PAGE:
The Pew Internet and American Life project released a study showing
that daily video sharing website usage has doubled since 2006. While
there are a number of measures in the study I don't find interesting,
here's the one that really is:
Check out that bottom blue line. That's the number of internet users that watched a video on a video sharing website, most likely YouTube, yesterday.
For a communicator, the implications of that are staggering. This means is that if you can produce a video that's good enough (and funny enough) to have people share it*, you have a good shot at reaching a significant part of the 1/5th of the Internet's population within about 24 hours.
According to Miniwatts Marketing Group, your 24 hour video reach audience is almost 50 million people just in North America. That's a lot of people. The broadcast networks would be jealous.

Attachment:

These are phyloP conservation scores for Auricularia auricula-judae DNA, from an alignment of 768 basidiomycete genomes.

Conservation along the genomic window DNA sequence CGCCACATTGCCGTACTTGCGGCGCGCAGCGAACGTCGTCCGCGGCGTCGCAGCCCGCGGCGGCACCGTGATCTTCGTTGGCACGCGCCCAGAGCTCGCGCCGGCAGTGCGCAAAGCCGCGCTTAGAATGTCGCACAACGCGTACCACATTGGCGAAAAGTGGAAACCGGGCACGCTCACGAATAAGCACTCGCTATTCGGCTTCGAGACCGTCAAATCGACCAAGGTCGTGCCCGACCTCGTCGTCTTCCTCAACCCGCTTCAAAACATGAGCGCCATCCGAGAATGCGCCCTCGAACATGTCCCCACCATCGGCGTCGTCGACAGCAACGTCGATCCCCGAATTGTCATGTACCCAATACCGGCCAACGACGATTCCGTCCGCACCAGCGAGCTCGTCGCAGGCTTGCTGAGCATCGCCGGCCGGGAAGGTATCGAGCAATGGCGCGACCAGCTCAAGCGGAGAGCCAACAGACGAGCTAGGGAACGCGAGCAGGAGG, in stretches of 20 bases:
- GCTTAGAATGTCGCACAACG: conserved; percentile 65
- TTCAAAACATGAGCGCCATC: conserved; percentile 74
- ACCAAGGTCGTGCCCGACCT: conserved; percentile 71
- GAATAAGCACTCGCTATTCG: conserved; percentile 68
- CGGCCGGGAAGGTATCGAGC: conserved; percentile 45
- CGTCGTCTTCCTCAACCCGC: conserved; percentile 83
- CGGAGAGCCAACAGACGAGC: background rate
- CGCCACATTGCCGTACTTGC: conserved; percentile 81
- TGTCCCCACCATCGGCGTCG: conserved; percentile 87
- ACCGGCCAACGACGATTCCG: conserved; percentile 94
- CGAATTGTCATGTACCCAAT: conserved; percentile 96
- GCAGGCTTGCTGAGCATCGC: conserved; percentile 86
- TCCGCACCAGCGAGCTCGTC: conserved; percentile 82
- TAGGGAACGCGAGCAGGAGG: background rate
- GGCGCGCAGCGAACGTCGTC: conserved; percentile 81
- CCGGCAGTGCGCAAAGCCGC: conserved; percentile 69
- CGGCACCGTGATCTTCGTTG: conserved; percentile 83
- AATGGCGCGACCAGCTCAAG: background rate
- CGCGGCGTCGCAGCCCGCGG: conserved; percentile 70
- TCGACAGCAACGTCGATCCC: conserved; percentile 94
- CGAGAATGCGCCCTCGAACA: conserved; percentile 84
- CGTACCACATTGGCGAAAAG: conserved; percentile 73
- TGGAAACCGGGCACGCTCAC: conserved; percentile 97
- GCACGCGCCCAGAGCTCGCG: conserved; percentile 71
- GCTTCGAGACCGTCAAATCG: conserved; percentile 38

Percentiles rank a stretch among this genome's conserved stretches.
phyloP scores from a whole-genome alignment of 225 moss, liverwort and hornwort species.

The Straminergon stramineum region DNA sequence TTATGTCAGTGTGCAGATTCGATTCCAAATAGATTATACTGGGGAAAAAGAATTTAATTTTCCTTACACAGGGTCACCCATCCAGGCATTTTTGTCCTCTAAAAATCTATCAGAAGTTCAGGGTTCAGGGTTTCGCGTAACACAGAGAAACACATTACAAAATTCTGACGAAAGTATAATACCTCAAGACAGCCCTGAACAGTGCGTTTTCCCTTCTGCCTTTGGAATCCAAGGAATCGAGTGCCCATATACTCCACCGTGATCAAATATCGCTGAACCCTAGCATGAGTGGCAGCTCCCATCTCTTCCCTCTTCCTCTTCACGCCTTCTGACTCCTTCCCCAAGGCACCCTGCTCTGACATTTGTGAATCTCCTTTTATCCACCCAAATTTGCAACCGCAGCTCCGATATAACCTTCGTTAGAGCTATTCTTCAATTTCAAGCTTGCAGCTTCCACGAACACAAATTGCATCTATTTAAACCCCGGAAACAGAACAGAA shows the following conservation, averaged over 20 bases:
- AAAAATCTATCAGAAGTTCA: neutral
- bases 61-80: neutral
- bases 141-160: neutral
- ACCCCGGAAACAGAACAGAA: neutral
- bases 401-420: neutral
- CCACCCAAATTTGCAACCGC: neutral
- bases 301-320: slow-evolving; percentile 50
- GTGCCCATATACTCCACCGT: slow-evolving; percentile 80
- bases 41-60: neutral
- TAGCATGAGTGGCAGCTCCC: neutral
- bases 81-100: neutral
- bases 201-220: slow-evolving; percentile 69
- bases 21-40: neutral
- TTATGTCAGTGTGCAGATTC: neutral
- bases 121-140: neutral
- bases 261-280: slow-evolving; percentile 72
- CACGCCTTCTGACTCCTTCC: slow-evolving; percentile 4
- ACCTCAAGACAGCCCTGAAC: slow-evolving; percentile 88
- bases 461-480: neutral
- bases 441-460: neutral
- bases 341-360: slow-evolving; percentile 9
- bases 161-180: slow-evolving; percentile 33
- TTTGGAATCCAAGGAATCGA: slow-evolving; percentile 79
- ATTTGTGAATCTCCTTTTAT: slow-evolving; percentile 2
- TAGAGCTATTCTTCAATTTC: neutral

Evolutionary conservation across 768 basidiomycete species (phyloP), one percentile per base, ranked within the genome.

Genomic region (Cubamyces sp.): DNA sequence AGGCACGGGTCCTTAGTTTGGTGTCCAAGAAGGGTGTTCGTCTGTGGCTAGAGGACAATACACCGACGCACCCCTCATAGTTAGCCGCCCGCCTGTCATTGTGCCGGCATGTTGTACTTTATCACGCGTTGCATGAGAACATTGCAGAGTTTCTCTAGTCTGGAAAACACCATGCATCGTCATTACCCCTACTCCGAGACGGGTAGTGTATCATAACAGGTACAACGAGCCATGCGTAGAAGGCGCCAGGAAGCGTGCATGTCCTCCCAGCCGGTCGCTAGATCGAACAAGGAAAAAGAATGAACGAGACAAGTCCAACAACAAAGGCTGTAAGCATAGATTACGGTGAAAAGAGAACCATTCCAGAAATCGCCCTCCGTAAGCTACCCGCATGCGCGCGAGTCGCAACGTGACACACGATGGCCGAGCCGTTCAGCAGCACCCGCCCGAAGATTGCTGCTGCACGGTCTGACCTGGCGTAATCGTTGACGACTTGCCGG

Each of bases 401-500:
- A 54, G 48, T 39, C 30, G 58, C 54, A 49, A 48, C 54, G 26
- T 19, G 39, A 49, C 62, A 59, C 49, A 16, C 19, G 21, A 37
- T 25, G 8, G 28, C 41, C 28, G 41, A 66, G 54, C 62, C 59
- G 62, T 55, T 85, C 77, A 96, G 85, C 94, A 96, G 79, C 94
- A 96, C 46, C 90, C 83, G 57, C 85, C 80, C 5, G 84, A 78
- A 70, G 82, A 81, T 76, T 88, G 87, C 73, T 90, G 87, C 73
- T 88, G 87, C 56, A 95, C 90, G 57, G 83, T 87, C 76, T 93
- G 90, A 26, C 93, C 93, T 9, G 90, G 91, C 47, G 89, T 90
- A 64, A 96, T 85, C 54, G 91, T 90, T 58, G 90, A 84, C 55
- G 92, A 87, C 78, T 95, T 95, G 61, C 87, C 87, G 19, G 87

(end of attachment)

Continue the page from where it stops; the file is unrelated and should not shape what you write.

This, by the way, is why I cringe when organizations tell me they are starting their own social networking site, or their own photo/video upload sharing hub. You've got these audiences already aggregated on YouTube and Facebook, why are you trying to do the hard work of competing with them?
* And now for my little Andy Rooney moment
Can we stop using the word "viral" to describe a video, an image, or a song so good people want to pass it around? Can we just start calling it "good"? When people say they want to make something "go viral", but don't actually have any budget to make it not suck, I cringe."Viral" is a part of the Internet as old as email. We pass around stuff that's good, more often than not, that's funny.
Good content is viral content.